Running external module and accessing the created objects
davea at davea.name
Sat Mar 9 18:20:51 CET 2013
On 03/09/2013 11:56 AM, Kene Meniru wrote:
> Dave Angel wrote:
>> On 03/09/2013 10:34 AM, Kene Meniru wrote:
>>> To use my program the user needs a script file I will call user.py.
>>> Functions from my program must be imported into this file with
>>> something like "from myapp import *".
>> And does the user run this script by doing
>> python user.py
>>> myapp.py is a module in my program that has all the functions that the
>>> user needs to describe building components. There is also a main
>>> controller object that is imported into myapp.py module called app.
>>> When python parses user.py module,
>> You presumably mean, "When Python runs the script user.py"
> When the user types and enters at the command line: "python user.py"
>>> the functions the user has provided
>>> creates building components which are then saved in a dictionary
>>> located in an object called doc that is part of my program.
>> What program is that? Looks to me like you're writing a series of
>> modules, a framework perhaps, that is invoked by the user script.
> Yes. I am writing many functions and classes in many modules that work
>>> The user is free to use the functions in myapp.py to describe building
>>> components. When this process is complete or when the user wants to
>>> view their work-in-progress, they have to place a function called
>>> view() on the last line in user.py.
>> Don't you mean the code in user.py has to *call* the function app.view()
>> when they're all done with defining the components? That has nothing to
>> do with being the last line.
> Well... yes. The function is app.view() but it is not called automatically
> by the code in user.py. The following is an example of the contents of
> ################### begin user.py #############################
> from buildes import *
> site("Willow_Creek_Ct", 5)
> """Create a site with name and number of boundaries."""
> level("level1", 3000)
> level("level2", 3000)
> """Create levels with name and height."""
> """Set the current level to place objects"""
> space("Dining", 5)
> """Create a space with 5 sides (walls)"""
> linearSide("Dining-S1", 3683, 152, 0)
> """Initialize the first side of space called Dining"""
> offset("Dining-S1", (3000, 0, 0))
> """Install the first side of Dining space called Dining-S1"""
> """Exports objects to POV-Ray format"""
> ################### end user.py #############################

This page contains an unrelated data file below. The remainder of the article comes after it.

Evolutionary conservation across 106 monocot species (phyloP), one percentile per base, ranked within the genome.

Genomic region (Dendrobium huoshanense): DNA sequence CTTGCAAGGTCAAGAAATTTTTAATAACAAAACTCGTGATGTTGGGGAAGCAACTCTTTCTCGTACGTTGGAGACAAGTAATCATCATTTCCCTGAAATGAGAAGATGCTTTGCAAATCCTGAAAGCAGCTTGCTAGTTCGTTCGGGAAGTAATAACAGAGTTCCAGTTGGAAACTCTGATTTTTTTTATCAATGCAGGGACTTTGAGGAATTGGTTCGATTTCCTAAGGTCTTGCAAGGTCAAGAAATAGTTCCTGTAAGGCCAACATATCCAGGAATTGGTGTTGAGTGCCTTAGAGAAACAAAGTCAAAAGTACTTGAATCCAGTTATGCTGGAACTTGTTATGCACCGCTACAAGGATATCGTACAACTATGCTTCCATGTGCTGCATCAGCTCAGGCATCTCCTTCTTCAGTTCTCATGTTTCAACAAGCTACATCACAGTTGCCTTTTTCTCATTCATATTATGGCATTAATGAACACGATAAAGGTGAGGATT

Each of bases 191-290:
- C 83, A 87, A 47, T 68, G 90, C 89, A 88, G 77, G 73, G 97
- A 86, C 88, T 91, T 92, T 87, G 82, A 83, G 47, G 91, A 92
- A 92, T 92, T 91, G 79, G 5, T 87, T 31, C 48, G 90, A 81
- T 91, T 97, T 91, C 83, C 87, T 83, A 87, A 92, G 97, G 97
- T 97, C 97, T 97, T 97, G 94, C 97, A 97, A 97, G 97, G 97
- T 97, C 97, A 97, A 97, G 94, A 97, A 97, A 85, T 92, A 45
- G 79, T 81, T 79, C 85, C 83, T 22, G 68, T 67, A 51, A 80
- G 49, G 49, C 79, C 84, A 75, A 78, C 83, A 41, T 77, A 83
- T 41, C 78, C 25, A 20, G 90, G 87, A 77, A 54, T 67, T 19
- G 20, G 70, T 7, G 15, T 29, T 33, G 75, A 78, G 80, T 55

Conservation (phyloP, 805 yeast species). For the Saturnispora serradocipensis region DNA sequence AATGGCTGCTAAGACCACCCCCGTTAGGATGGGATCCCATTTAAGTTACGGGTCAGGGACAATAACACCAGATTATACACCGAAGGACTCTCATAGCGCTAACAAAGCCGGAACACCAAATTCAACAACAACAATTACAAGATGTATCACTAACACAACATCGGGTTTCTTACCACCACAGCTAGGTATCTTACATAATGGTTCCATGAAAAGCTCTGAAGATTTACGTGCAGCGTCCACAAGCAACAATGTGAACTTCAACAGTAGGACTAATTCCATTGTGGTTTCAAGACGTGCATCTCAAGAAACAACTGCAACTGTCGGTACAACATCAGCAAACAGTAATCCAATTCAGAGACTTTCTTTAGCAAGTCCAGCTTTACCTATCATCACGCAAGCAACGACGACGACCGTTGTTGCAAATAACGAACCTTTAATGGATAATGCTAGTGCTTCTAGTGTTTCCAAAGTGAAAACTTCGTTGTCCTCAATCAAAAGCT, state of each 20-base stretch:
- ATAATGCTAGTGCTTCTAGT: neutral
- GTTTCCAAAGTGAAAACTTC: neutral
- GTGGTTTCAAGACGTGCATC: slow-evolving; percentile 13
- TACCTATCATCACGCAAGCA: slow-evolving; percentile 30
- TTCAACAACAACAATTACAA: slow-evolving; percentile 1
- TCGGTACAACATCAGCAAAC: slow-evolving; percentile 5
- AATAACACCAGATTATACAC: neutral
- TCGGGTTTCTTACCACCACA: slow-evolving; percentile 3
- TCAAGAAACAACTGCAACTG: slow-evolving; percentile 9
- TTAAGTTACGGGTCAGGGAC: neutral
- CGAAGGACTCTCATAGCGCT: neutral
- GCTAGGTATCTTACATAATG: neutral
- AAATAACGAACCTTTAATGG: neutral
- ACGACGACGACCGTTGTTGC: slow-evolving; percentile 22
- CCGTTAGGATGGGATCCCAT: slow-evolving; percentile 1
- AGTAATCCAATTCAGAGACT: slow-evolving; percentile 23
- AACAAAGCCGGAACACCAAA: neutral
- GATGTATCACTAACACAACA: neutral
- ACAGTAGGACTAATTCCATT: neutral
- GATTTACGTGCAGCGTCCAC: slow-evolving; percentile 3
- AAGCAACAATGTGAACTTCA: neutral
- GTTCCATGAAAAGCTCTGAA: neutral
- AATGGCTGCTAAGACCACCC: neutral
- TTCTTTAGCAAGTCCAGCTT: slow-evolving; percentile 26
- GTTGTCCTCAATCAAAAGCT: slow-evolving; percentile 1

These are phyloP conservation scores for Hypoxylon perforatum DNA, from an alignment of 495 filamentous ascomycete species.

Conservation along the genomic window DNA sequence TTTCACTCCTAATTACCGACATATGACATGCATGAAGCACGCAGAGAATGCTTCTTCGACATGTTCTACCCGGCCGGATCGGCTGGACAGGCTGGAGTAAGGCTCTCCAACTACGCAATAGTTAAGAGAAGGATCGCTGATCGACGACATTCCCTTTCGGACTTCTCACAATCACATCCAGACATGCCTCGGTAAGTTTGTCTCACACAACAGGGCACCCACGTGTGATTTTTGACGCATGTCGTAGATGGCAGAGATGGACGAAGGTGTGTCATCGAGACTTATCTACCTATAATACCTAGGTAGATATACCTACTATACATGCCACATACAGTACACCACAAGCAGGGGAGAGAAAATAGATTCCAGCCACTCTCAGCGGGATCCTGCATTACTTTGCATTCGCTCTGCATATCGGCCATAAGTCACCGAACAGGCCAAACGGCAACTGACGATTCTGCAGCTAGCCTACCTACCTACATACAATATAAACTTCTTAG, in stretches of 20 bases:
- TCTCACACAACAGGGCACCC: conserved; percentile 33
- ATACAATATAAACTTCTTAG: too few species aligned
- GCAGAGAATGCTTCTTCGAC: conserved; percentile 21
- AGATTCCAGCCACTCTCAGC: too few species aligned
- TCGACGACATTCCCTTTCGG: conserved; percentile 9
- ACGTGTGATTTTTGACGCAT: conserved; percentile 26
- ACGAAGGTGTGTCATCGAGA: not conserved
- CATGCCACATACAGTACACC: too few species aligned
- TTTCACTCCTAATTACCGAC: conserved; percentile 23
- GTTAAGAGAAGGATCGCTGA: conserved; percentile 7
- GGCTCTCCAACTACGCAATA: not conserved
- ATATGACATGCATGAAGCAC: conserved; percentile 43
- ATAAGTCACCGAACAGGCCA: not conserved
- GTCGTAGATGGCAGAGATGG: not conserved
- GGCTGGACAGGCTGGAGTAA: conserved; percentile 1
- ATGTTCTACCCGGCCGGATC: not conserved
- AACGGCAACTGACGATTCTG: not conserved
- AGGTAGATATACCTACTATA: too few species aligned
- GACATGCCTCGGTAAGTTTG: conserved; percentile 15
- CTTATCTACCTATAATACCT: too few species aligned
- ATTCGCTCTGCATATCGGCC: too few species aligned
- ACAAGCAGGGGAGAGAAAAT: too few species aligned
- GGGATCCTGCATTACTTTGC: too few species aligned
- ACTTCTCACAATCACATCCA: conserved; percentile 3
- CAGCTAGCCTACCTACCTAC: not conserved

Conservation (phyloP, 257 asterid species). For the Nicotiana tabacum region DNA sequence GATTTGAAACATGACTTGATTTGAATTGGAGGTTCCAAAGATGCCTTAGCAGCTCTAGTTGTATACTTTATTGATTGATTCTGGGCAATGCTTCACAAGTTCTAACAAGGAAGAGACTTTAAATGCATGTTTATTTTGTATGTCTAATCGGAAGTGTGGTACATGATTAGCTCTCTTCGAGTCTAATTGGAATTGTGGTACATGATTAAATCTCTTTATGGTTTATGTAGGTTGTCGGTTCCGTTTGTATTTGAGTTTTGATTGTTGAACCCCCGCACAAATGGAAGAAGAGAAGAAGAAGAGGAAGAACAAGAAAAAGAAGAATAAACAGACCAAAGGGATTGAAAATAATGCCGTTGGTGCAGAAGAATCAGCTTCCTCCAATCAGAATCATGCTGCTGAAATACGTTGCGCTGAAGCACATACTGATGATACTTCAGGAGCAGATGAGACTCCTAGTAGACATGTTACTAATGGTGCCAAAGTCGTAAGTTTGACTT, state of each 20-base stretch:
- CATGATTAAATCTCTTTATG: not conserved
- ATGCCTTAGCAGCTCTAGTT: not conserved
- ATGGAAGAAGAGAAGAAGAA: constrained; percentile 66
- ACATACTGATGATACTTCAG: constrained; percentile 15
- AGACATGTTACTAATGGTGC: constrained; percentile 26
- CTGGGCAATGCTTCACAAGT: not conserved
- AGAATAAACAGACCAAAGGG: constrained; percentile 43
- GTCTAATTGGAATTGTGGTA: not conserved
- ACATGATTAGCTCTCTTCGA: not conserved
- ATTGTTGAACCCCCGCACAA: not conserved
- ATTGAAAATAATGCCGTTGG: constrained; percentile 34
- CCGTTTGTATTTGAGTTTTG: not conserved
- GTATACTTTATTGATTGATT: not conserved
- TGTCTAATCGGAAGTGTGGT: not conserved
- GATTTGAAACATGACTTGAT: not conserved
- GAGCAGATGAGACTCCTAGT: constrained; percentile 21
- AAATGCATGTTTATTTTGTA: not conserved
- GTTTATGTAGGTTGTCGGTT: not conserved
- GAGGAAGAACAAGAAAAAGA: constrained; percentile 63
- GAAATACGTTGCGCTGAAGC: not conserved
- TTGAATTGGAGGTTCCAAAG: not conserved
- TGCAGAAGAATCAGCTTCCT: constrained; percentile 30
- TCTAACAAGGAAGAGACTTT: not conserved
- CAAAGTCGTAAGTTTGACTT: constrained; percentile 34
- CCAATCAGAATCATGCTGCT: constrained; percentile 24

>>> This function currently exports
>> You mean writes files into the file system?
>>> the components into POV-Ray or OpenSCAD format. These are CAD programs
>>> that read script files to render or create images of the described
>>> artifacts. So this means that to view their work the user needs to run
>>> python on user.py to export the building and then run POV-Ray or
>>> OpenSCAD on the exported file to see the building.
>> At that point, the user.py script has completed, and Python is done,
>>> I want to make it possible for the user to preview the building
>>> components without having to use the external rendering programs. I
>>> can currently have the app object provide this preview but it means
>>> that the user will have to process user.py with python then exit the
>>> graphic window each time they need to see changes.
>> What changes are those? You can't change a script while it's executing.
>> Could you clarify this so I can rethink the following paragraph?
> Working on the user.py is an iterative process. The user adds new objects or
> changes the parameters of the objects already there and envokes "python
> user.py" each time to see the changes made. Just like using a program like
> LaTeX. You edit your text file and run LaTeX on the file to see the changes
> you made. The process continues until you finish the document.
>> So the solution I am looking for is to have a graphic window open that
>> watches user.py for changes.
It would then have to be a separate executable. Are you really saying
you want this window to keep "running" after the script ends? And that
somehow it notices that the user has rerun the user.py script? Or
could it simply be a window created during the user.py run that stays
running till it's closed, which ends the script as well?
>> If there is a change the graphic window
>> updates the rendition of the created components without further
>> intervention by the user.
Is running the script considered intervention? Or do you mean literally
that somebody watches the script for changes (eg. by watching the
>> However this means that the graphic must
>> somehow run python to parse user.py and then be able to access the
>> objects stored in doc so that the coordinates can be used to update
>> the view. This is where I am having difficulty.
Either the "graphic" is in the same process, in which case the script
can only be "parsed" once, or the "graphic" is in a second process, in
which case you're talking some interesting interprocess communication
(ipc). That's certainly do-able, but it's way beyond the scope of the
kind of programming you've been talking about. But sometimes just using
a regular file for transfer is adequate.
If you really want two processes, then you should consider having the
user run the the graphic app, with a commandline parameter of user.py,
and have it create the user.py process. The user.py process runs till
it has created all the data, then sends it via some ipc to the graphic
app. Once sent, it terminates. The graphic app reads the ipc stuff,
updates its graphics, then idles, watching for timestamp changes on the
If you choose to use external file(s) to communicate between the two
processes, you might use pickle or shelve.
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